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Book Burning

Call the Fahrenheit 451 squad.  A former intern for an anti-death-penalty organization is writing a book, and the organization wants it suppressed.  Karen Sloan has this story in the NLJ.

The Louisiana Capital Assistance Center claimed that Alexandria Marzano-Lesnevich is violating attorney-client privilege in her writings, which have appeared on her Web site and in a literary journal. Marzano-Lesnevich was a law clerk at the center during the summer of 2003, when she was a student at Harvard Law School.
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Marzano-Lesnevich's attorney, Lori Mince, told the Associated Press that her client has not disclosed any confidential information. Mince has filed court documents arguing that Marzano-Lesnevich isn't bound by attorney conduct rules.

"Her core position is, 'There's nothing privileged about what I'm saying and you can't get a court to order me not to talk,' " Mince said.

Marzano-Lesnevich, who lives in Massachusetts, is working on a book about the prosecution of Ricky Langley, a sex offender who was convicted of killing a 6-year-old boy in 1992. Langley is one of the center's clients.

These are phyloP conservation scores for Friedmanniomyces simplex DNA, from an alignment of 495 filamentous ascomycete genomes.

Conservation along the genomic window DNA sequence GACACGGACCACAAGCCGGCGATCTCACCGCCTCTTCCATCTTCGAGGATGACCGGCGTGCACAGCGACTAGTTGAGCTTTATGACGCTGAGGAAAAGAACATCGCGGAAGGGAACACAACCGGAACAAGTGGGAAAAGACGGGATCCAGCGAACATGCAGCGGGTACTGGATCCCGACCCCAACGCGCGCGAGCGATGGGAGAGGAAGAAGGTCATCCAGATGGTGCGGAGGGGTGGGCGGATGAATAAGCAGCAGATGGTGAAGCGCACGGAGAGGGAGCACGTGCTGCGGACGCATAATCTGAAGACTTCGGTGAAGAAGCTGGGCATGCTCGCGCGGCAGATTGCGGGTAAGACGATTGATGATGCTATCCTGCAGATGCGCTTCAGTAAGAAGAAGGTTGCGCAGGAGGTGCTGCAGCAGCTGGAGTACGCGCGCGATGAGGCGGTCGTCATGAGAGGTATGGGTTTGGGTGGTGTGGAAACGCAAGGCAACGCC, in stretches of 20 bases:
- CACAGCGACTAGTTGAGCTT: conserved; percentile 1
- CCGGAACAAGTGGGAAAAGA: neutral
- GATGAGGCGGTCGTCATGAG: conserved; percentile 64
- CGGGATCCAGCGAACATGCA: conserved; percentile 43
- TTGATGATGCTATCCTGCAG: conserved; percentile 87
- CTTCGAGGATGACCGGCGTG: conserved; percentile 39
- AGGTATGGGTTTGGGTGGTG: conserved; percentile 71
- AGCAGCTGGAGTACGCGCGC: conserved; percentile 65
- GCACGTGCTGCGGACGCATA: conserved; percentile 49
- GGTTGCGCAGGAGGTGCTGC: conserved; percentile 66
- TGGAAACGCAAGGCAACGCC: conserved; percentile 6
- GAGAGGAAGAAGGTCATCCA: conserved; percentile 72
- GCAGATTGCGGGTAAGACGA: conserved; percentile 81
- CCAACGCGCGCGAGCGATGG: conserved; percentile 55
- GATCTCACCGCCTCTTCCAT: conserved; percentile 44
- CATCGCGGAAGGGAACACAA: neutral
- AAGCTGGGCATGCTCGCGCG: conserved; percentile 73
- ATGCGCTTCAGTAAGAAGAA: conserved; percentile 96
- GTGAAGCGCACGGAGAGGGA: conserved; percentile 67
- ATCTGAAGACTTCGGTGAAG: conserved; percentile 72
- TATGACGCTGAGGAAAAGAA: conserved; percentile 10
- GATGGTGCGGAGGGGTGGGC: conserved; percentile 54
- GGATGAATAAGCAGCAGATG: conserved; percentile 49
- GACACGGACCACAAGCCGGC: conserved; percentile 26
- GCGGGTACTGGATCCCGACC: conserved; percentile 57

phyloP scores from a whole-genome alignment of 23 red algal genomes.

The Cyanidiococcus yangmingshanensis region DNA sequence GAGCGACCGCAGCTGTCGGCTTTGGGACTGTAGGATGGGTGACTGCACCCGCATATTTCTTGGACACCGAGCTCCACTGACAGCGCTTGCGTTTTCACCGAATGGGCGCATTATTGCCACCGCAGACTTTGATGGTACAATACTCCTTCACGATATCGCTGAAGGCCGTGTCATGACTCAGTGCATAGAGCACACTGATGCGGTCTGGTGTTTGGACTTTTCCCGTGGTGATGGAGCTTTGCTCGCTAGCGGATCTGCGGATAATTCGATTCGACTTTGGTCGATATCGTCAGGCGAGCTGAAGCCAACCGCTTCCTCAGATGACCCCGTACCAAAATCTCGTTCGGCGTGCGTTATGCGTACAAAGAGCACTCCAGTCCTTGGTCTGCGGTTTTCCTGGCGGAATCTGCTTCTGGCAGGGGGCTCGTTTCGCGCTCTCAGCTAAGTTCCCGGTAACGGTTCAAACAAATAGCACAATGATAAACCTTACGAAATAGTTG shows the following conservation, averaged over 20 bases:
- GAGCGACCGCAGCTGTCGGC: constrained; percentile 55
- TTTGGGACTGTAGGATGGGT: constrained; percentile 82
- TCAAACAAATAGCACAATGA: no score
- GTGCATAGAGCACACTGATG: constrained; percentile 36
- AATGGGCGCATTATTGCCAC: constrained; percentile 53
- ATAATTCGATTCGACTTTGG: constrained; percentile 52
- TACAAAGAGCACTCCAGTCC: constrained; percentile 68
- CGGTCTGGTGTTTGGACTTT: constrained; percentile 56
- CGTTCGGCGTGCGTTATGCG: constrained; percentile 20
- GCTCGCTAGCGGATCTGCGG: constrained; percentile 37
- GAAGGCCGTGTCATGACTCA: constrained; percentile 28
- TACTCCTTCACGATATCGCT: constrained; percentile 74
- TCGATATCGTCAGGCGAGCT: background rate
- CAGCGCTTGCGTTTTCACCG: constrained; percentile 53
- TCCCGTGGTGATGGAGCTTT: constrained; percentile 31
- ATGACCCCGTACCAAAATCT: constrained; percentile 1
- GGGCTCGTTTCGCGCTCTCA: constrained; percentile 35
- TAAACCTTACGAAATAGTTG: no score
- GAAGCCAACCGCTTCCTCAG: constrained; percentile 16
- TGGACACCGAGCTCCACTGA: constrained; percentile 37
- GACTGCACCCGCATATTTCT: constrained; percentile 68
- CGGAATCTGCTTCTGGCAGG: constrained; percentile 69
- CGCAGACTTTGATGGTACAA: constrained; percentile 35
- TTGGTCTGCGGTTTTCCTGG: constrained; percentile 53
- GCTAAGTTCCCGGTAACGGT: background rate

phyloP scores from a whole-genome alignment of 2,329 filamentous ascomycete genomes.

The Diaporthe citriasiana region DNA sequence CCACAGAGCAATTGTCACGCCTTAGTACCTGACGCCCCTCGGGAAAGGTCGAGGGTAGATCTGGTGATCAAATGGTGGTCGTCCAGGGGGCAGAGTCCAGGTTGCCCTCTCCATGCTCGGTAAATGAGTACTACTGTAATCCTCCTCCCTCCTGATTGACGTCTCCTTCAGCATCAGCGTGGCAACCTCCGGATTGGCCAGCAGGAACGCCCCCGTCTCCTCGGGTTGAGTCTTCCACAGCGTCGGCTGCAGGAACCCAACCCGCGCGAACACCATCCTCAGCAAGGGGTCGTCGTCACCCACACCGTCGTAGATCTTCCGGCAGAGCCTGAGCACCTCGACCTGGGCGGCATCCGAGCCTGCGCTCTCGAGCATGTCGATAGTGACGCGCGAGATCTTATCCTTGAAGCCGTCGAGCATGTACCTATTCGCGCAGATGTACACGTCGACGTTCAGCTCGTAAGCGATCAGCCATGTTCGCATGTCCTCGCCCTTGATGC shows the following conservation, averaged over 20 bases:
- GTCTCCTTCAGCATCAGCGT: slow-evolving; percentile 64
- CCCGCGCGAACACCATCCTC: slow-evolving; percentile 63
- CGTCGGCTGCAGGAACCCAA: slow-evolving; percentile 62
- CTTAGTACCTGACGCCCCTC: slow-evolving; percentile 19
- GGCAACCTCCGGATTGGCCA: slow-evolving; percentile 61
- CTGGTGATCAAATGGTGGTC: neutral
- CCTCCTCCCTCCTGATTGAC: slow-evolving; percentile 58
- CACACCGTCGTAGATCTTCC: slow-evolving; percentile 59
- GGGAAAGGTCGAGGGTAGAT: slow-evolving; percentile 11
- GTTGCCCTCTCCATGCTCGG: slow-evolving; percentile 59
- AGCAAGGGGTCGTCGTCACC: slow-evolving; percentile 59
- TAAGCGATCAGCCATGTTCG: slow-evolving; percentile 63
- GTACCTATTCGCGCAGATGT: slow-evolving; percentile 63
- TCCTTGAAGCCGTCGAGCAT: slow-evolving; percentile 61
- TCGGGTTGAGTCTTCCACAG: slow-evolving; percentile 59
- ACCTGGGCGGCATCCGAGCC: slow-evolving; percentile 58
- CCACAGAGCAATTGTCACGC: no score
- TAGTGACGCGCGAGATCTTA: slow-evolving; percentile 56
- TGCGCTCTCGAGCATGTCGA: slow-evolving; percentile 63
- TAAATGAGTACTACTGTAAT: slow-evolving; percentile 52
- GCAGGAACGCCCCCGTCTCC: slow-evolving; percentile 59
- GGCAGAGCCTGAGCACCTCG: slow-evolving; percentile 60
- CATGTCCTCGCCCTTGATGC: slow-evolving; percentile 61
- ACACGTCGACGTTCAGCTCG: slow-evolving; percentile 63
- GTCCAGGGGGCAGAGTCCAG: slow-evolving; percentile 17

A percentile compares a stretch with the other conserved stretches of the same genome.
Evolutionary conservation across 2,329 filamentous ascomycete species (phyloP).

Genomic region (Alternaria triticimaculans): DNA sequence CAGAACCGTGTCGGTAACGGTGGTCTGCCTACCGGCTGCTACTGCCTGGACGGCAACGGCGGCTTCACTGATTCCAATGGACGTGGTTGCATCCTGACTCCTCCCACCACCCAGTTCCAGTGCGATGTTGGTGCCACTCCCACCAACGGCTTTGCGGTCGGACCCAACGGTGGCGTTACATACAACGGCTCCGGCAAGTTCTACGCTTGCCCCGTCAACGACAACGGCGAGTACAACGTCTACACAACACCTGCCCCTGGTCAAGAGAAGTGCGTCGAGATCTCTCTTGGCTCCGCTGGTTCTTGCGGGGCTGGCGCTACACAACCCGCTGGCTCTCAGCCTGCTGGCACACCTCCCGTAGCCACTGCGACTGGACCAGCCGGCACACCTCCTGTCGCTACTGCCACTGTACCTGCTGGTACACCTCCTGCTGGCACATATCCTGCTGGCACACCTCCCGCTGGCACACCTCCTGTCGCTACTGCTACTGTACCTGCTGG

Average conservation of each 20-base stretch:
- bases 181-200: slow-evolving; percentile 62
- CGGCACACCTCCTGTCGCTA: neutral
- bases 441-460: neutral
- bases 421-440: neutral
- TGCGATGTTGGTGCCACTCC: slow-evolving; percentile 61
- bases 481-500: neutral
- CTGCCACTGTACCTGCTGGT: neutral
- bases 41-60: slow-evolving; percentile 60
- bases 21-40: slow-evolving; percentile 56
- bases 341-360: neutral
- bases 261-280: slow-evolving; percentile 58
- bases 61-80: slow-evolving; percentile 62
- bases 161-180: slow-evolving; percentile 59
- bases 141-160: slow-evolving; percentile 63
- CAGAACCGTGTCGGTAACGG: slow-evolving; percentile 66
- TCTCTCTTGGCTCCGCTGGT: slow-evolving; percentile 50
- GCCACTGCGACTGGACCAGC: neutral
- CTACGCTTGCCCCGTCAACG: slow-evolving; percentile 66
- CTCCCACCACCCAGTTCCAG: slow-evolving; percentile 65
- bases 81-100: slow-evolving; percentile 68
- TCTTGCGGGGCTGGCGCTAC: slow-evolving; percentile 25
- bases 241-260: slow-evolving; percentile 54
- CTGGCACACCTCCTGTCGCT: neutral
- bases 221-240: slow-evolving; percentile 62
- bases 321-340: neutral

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"I knew most of our clients were guilty," she wrote. "It was part of why I had chosen to spend my summer working at the firm."
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The center alleged that Marzano-Lesnevich's writings would also hurt the center's ability to collect donations and other financing.

That last part, I suspect, is the center's real problem.  If it were more widely known that almost all, perhaps truly all, of the center's clients are actually guilty of horrible crimes, a good portion of the people presently donating will decide there are better priorities for their limited donation funds.


So it's alright to violate attorney client privilege then, so long as someone is doing it to clients of whom you disapprove? I had no idea you had become such a moral relativist.